Nearly 4,000 association event managers and industry suppliers gathered in Pittsburgh from January 6 to 9 for the Professional Convention Management Association's 63rd Convening Leaders conference. They returned home not only with ample professional education but a solid dose of inspiration as well.
First, marketing guru Seth Godin used the keynote slot to push planners to market their meetings to attendees and sponsors in ways that show the organization is listening to them. He stressed that associations must present compelling stories that emphasize how it feels to be on site, amidst all the energy of the event. Godin noted that when planners show attendees that "people like you do things like this" and that those things will happen at the event, the uniqueness of the opportunity will become clear and attendees will pay to attend year after year.
While Godin's presentation was business-focused, the talks by both Billie Jean King and Geena Davis centered on more personal issues, and the way those issues affect professionals as they advance through their careers. In a one-on-one conversation with Joe D'Alessandro, CEO of San Francisco Travel, on a stage surrounded by the audience, King talked about her struggle to bring about equal treatment of women in professional tennis in the early 1970s, at a time when indifference and outright opposition to that idea was strong. Her best advice for those looking to move ahead but facing active and passive opposition, particularly women: Be yourself and stand up for yourself, because people before you have cut the path towards equality and the opportunity should not be wasted.
Geena Davis built on this same theme in her capnote presentation, pointing out the bias against women in Hollywood and other media channels, and emphasizing that both men and women must play a role in remedying the situation. “Data is the magic key” in building awareness of the problem, said Davis, who founded the Geena Davis Institute on Gender in Media 15 years ago to study how girls and women are represented in media and entertainment. She noted that research demonstrates that increasing the number of female characters playing lead roles in television shows and movies can create change in the real world, and change can come about from efforts in other industries as well.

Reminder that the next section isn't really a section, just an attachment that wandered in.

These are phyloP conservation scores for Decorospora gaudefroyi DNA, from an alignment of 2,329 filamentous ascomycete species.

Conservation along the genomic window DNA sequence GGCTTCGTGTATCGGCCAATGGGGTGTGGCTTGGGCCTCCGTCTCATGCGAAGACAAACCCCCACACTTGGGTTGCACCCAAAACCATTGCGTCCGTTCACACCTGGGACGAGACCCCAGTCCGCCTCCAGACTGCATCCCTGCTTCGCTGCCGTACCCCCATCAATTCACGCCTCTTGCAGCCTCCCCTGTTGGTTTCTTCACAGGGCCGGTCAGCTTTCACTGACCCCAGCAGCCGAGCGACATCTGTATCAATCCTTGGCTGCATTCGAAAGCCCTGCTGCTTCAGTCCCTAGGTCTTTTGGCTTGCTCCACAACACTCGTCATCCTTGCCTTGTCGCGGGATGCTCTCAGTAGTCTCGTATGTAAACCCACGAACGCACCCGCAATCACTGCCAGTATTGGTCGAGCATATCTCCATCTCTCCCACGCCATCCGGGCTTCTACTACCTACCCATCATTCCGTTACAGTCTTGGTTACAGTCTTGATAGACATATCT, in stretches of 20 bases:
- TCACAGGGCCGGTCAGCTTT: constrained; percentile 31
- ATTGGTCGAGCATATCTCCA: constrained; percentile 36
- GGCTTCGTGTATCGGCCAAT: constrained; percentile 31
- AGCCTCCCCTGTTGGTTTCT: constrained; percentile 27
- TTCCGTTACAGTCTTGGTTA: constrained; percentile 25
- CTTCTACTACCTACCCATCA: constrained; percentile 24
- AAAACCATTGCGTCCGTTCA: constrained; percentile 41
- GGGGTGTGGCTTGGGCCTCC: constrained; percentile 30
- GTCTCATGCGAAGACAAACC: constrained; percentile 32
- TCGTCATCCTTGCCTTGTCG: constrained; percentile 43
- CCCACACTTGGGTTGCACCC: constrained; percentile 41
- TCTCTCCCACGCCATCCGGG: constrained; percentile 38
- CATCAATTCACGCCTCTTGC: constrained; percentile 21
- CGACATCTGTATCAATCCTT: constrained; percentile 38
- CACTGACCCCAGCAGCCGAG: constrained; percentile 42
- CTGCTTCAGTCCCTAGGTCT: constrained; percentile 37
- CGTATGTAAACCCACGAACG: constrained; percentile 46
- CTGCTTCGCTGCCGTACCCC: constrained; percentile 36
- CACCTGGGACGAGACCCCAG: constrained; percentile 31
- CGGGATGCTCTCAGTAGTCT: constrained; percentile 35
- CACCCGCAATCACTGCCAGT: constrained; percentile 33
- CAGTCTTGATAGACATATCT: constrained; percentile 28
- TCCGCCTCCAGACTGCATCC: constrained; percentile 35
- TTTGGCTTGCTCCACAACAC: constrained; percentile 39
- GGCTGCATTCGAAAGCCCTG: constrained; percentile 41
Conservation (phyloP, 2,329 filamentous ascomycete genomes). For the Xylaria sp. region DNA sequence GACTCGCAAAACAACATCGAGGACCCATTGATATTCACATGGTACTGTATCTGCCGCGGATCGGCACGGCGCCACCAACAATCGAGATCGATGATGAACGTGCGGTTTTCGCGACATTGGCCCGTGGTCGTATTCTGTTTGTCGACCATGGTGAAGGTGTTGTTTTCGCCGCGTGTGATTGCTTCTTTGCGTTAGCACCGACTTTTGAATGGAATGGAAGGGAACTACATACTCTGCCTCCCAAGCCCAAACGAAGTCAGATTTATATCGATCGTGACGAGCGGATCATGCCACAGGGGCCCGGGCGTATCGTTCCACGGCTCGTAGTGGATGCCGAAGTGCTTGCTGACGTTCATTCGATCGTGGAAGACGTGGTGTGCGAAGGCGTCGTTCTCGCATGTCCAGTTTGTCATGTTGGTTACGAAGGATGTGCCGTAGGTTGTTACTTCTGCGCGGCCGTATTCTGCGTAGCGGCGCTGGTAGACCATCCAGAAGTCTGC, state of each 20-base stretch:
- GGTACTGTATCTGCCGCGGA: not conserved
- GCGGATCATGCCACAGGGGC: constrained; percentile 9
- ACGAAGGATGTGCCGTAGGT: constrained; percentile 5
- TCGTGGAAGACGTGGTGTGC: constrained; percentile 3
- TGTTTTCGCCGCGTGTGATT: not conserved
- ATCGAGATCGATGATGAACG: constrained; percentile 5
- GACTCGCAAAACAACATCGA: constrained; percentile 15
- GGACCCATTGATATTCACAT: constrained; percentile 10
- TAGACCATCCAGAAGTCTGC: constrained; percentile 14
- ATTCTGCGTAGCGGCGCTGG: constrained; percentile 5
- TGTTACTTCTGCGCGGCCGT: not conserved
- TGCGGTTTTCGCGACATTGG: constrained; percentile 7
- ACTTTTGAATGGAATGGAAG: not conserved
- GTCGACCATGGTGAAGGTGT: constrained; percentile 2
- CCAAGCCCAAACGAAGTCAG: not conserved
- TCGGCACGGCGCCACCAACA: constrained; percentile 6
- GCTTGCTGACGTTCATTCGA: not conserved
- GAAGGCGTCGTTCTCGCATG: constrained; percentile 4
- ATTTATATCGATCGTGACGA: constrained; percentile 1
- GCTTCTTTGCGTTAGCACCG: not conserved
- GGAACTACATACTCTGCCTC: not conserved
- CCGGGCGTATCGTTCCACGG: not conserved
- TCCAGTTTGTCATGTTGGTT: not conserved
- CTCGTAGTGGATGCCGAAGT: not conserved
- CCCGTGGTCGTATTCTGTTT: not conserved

Underlining these themes, PCMA made diversity and inclusion one the conference’s 10 educational tracks, or “content studios,” looking at the topic not just in terms of off-site events but also across organizations, and especially in meeting and event departments. Other educational tracks included event strategy and design, audience acquisition and engagement, collaboration, innovation, leadership, and lifestyle. Each track offered about a dozen sessions over the conference's three days.
In the time away from the show floor, many attendees engaged in social-responsibility activities that benefited Pittsburgh residents. For instance, ahead of the late-afternoon opening general session, a few hundred attendees supported local children and families in conjunction with Beverly’s Birthdays, a charity that provides birthday cheer for children experiencing homelessness and families in need. Volunteers created newborn-recognition packages for the "Itty Bitty Birthday Cheer" program, and also worked on a project to support the organization's baby/prenatal support program. Participants witnessed firsthand the impact of their work by interacting with young women and their babies. And for female teens in difficult living conditions, other volunteers assisted an organization called Period.org to put together care packages with menstrual-aid products. Period.org's founder, Nadya Okamoto, had a featured speaking slot at the conference to detail how she created the organization when she was just 16 years old.
PCMA's next educational conference is June 25 to 28 in Los Angeles.